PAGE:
This note is only intended as a general overview and is not to be viewed as a substitute for legal advice. Brands & Bonds shall not be liable for any actions taken or not taken on the basis of this note.

The website owner running a blogging website get sued for millions by a user who had a life threatening experience while relying on some home remedies shared by another user on the blogging website. Another getting arrested for obscene content which was uploaded on his website by an unknown user. A website providing a platform for its users to buy and sell used goods gets sued by a user for fraud.

It is hard to find a Company or business without a presence on the World Wide Web these days. The penetration of internet and smart phones into the households even in rural area has witnessed a surge in the number of websites coming up online. An online presence would definitely be a boost for the business by reaching out to the millions of people who are online world-wide. However, the exposure can also backfire like the instances above.

A successful website not only requires pleasing and user friendly design but also well drafted Terms and Conditions (T&C) which to a great extent can mitigate unwanted liabilities. A website without a proper T&C could expose its owner to various liabilities and make them vulnerable as mentioned.

Terms and Conditions – what is it and why does a website need one

The T&C are the only legal agreement that governs the usage of the website which forms a binding contract between the website/business owner and the user. A well drafted T &C not only defines the terms on which the user can use the services of the website, but also to a great extent serve as a protection from various forms of liabilities which may arise. Website owner relies on the T&C to limit the potential liabilities and to define the rights and obligations of the users of the websites.

Contents of T&C and Legal requirement

T&C should at-least contain the Terms of Usage, a Disclaimer and a Privacy Policy. Although there are no legal mandate in terms of requirement for T&C for a website as such, this may change if the website acquires the colour of an “intermediary”. Intermediary includes e-commerce websites, or other website where storage of information/data is done on behalf of other person, for example forums, photo/file sharing websites, and any other websites where a third party or user other than the website owner provides or stores data. In short, a website becomes an intermediary if it lets its users upload, publish, transmit or share any form of data including blogs/literature, images, videos, programs, software or if such website is used as a medium for buying and selling merchandise.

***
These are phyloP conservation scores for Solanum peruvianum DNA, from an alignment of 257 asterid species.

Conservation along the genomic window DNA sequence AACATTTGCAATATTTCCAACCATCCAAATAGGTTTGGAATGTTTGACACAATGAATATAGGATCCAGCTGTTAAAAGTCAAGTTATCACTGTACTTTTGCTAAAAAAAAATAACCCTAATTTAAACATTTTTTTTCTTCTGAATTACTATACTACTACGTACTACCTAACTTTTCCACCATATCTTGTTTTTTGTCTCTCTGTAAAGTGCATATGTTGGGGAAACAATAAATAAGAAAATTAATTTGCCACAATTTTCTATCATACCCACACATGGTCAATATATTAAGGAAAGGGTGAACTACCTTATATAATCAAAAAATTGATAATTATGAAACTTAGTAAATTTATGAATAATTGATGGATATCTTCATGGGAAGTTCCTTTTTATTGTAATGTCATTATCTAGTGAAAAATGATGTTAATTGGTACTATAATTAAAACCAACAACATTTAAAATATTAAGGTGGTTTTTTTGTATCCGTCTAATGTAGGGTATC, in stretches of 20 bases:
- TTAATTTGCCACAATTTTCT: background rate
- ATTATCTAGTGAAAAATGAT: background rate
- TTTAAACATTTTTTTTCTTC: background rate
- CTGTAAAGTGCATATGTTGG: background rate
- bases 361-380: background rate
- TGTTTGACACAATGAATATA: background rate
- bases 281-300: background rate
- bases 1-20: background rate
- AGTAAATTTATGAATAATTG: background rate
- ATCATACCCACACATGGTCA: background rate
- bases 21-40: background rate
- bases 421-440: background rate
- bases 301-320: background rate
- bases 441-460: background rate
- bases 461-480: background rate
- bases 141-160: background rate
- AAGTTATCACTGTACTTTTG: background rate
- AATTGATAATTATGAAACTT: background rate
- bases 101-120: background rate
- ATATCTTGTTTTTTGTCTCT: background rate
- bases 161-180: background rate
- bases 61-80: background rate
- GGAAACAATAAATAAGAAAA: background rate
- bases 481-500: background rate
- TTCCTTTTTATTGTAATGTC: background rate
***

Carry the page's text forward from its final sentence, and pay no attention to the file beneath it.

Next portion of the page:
Rule 3(1) of Information Technology (Intermediaries guidelines) 2011 of India and other similar rules of different countries mandates the requirement of a User Agreement and Privacy Policy in websites acquiring the colour of an intermediary.

Terms of Usage

Terms of Usage or User Agreement of a website governs the rights, duties and obligations of a user and also defines the terms and conditions for using the website or its services. This varies according to business and/or the functionality of the website. Information Technology (Intermediaries guidelines) 2011 also mandates that such a User Agreement should specifically state that the user shall not post any malicious content including but not limited to obscenities, data belonging to another person, material intended to hurt the sentiments of people, religion and the country in general or effect the secularity, security of India - the list is not exhaustive. A well drafted User Agreement should contain at-least the following:

  • Information about the website– include a detailed information about the ownership of the website, office address etc., description services provided by the website
  • Restrictions if any applicable on the user like age restrictions, domicile etc. –as per Indian Contract Act, a person should be over 18 to enter into a valid contract. If the website intents to provide services only to a particular area or location then such details must be included.
  • Payment methods, return options and policies, if the website involves online purchase or transactions. It would be great if the User Agreement mentions that the contract for sale is only between the user and the merchant.
  • Limiting the liability, disclaimers - This can to a great extent limit the liability of the website.
  • Ownership of the contents of the website – if the contents are user generated this should be specifically mentioned so as to limit the liability of the website in case of malicious contents. A properly drafted Agreement would protect the website owner from liabilities if a user posts contents which might infringe the IP rights of a third party.